The only people at Willy's funeral are his family, Charley and Bernard. Linda is bewildered by the absence of all Willy's business associates, and wonders if everyone else Willy knew blamed him for having committed suicide. Charley comforts her, saying that everyone knows "it's a rough world."
Willy's funeral stands in contrast to that of his hero, Dave Singleman. His imagined legion of business contacts has disappeared. Though he valued success more than love, only the people that love him are left.
Happy, upset, says that Willy's death was unnecessary. Linda wonders why Willy would kill himself now, when they had nearly paid off all their debts. Biff brings up the memory of Willy doing craftsman's work around the house, and maintains that more of him went into that work than into his life's work of sales. "He had the wrong dreams," Biff says, and adds that his father didn't know who he was in the way that Biff now knows himself.
Happy and Linda view Willy's death here on the terms that Willy himself saw it: a business investment, one they believe didn't need to be made. Biff sees him as a tragic figure whose happiness was literally at his fingertips, but who had been so warped by his dreams of success that he couldn't see it.
Charley delivers an eulogy in Willy's defense. He says that a salesman doesn't do anything concrete like bolting a nut or prescribing medicine, but that all a salesman has is his smile and the trust that people will smile back. When a salesman loses his dreams, Charley says, he is finished.
Charley sees Willy as an exemplar of his profession, and by extension just one among many who have been misled by the American Dream, which reduces people to products.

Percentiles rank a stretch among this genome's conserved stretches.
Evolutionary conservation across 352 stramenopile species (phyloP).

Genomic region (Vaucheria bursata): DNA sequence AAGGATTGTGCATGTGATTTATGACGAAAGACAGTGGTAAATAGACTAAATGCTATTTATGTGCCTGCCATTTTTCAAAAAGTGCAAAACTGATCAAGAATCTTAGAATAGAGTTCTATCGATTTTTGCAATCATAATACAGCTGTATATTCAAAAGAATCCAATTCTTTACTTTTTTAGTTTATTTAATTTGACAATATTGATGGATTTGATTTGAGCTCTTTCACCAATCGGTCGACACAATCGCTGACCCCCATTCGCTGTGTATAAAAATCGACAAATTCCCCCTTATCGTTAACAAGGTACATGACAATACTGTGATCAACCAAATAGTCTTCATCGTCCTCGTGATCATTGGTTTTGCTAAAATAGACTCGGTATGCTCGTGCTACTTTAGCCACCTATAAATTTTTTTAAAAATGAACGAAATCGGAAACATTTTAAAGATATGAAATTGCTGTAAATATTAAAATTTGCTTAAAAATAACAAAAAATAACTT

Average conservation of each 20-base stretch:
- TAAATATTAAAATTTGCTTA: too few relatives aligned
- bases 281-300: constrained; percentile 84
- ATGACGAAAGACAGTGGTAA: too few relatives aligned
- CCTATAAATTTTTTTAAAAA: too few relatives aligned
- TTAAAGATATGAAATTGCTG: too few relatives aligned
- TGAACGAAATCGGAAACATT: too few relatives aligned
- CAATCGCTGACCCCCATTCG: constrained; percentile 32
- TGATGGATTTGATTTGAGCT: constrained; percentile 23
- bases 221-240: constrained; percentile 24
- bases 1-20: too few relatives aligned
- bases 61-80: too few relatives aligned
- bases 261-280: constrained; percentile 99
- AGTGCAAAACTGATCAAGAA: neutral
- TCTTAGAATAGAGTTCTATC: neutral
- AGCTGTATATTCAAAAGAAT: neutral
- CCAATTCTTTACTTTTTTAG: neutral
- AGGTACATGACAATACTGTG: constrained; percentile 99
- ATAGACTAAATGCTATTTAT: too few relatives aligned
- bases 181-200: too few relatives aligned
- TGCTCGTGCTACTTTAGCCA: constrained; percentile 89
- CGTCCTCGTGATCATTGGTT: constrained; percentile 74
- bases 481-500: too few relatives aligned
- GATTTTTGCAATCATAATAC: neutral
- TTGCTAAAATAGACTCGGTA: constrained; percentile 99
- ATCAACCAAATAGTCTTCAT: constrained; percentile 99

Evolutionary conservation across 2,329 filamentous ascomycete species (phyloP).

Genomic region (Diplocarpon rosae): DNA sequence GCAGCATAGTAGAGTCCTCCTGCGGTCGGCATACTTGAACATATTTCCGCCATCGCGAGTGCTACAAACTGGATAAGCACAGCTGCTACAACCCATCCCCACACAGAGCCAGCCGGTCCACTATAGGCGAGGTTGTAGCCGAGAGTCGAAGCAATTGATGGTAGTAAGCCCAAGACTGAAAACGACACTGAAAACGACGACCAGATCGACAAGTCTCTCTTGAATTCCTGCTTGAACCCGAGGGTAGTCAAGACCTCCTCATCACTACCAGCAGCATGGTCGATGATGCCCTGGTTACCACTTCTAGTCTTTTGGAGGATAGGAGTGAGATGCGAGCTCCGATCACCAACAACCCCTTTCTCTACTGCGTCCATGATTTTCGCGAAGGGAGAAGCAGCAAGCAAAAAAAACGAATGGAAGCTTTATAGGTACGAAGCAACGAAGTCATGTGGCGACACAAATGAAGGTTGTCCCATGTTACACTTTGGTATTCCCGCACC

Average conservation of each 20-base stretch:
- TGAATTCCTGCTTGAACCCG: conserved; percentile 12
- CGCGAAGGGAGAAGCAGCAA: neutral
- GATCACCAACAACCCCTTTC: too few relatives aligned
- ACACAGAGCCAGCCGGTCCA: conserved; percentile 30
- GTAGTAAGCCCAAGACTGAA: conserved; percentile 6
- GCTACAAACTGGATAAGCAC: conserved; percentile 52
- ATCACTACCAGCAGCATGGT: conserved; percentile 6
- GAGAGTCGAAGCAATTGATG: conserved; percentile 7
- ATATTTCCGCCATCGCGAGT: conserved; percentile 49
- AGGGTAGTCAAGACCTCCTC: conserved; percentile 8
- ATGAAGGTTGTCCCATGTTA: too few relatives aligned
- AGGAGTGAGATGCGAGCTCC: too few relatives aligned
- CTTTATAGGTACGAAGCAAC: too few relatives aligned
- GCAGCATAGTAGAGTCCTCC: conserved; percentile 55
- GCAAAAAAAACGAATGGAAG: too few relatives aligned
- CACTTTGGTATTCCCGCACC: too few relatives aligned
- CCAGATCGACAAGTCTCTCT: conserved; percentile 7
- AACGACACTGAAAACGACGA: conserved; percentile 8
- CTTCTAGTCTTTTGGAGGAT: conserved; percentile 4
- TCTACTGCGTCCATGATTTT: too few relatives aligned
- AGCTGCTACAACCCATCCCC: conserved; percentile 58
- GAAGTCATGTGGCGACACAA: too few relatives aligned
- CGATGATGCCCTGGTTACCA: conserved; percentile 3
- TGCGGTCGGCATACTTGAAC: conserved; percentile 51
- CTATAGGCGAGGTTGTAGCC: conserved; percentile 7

Biff again says that that their father didn't know who he was, angering Happy. When Biff invites Happy to come out west with him, Happy responds that he refuses to be beaten that easily, and promises to stay in the city and fulfill his father's dream by becoming a top businessman. Biff gives him a hopeless look.
Happy continues to buy into Willy's "wrong dreams." He sees Biff's repudiation of Willy's dreams not as a triumph, but as a cowardly failure.
Linda asks for some privacy to say goodbye to Willy, and she is left alone at the grave. She can't cry yet, she confesses, because it seems to her as if Willy is just gone on another sales trip. Emotionally, she keeps expecting him to come back. She tells him that she made the last payment on the house that day, and now there will be nobody home. "We're free," she tells him, and begins to cry.
Since Willy's job was to abandon his family for short periods of time, Linda isn't yet able to accept the notion that he has abandoned them for good. The material gain from his death is superfluous next to his family's overwhelming love for him, which he failed to see.
Biff enters, and supporting Linda, leads her away. All the characters exit the stage as flute music plays, and the final image is of the apartment buildings that surround the Loman house.
Willy's humanity and family, symbolized by his home, has been overwhelmed by the city, with its insistence on success.